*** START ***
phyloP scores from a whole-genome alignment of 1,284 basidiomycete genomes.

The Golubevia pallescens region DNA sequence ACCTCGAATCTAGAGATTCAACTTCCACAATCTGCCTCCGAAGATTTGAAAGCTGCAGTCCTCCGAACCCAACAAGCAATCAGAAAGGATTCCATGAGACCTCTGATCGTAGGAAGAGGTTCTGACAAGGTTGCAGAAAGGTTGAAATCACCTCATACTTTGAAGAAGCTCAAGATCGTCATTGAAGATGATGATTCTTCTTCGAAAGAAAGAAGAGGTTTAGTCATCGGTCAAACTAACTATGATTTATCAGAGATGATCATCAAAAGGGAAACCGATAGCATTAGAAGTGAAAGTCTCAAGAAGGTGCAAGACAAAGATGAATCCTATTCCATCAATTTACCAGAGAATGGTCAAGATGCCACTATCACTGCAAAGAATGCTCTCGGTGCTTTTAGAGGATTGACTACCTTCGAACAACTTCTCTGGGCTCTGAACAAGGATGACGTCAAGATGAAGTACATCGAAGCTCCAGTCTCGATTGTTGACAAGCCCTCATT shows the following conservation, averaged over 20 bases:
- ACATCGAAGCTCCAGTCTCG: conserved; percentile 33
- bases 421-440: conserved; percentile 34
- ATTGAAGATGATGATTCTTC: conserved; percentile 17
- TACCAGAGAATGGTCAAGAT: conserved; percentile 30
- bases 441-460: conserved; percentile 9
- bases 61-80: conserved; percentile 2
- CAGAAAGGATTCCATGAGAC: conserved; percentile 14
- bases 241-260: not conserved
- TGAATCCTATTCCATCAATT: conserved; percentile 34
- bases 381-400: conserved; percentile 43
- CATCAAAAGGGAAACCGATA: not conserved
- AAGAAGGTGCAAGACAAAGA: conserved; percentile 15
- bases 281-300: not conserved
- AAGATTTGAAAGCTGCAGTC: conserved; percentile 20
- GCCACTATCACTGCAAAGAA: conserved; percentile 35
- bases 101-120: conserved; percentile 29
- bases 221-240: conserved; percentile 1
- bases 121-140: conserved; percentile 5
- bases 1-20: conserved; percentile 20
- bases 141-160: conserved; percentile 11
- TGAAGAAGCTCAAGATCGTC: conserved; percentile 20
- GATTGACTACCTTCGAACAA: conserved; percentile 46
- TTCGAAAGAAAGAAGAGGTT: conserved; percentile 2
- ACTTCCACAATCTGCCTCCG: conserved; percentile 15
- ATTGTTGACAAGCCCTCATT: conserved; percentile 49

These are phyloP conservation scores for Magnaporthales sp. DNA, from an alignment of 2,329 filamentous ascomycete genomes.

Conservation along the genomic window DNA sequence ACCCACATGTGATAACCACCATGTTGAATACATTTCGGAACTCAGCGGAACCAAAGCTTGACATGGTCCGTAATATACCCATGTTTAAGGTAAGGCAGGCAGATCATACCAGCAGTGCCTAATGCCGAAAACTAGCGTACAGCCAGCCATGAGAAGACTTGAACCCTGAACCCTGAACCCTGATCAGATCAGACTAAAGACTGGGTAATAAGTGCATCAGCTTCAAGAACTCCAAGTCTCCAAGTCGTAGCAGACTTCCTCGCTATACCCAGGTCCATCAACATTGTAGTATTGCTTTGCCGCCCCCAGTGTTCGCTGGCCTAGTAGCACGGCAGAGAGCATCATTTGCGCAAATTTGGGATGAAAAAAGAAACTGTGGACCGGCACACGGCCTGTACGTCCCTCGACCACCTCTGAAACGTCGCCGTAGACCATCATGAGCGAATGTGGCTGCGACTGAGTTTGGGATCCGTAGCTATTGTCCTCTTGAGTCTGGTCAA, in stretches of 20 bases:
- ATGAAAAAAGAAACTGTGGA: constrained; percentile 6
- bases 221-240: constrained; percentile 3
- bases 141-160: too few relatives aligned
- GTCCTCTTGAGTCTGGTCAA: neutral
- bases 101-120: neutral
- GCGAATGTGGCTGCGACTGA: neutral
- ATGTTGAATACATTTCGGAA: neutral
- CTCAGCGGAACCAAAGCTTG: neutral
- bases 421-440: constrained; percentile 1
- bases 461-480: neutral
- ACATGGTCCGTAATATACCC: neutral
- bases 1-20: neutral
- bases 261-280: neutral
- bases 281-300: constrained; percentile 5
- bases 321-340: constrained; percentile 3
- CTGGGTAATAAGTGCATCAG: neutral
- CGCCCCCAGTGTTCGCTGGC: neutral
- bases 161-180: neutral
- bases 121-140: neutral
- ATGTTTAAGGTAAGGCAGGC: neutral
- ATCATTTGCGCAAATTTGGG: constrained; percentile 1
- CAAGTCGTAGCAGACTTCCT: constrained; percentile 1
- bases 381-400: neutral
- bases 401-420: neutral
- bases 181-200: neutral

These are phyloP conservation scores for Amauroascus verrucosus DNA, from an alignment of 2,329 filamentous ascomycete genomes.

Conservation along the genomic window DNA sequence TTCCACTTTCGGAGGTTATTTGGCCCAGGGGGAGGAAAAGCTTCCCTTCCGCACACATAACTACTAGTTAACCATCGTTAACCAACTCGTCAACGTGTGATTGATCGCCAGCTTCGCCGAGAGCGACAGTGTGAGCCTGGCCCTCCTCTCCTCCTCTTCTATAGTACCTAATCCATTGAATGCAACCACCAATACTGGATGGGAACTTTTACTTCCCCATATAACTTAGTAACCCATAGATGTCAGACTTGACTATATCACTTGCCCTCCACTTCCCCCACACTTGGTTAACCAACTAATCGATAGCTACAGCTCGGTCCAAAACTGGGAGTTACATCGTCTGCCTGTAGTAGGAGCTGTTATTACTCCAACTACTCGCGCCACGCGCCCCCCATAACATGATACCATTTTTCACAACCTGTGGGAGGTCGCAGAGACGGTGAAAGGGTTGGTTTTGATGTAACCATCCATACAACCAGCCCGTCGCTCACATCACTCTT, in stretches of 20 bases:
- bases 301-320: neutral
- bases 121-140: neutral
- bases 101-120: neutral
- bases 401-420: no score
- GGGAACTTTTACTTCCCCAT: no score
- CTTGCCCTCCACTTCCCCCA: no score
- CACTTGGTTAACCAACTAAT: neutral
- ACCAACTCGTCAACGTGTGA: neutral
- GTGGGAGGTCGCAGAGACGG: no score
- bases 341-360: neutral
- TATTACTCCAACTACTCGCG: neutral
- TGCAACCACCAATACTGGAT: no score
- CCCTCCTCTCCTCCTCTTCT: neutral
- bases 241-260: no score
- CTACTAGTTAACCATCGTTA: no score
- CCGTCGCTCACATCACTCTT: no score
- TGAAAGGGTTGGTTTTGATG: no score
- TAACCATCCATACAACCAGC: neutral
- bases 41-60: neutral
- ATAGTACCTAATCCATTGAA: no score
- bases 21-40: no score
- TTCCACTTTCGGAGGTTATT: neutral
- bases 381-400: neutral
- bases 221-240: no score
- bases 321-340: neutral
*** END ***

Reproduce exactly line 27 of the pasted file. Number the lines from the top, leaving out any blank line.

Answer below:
- ATTGTTGACAAGCCCTCATT: conserved; percentile 49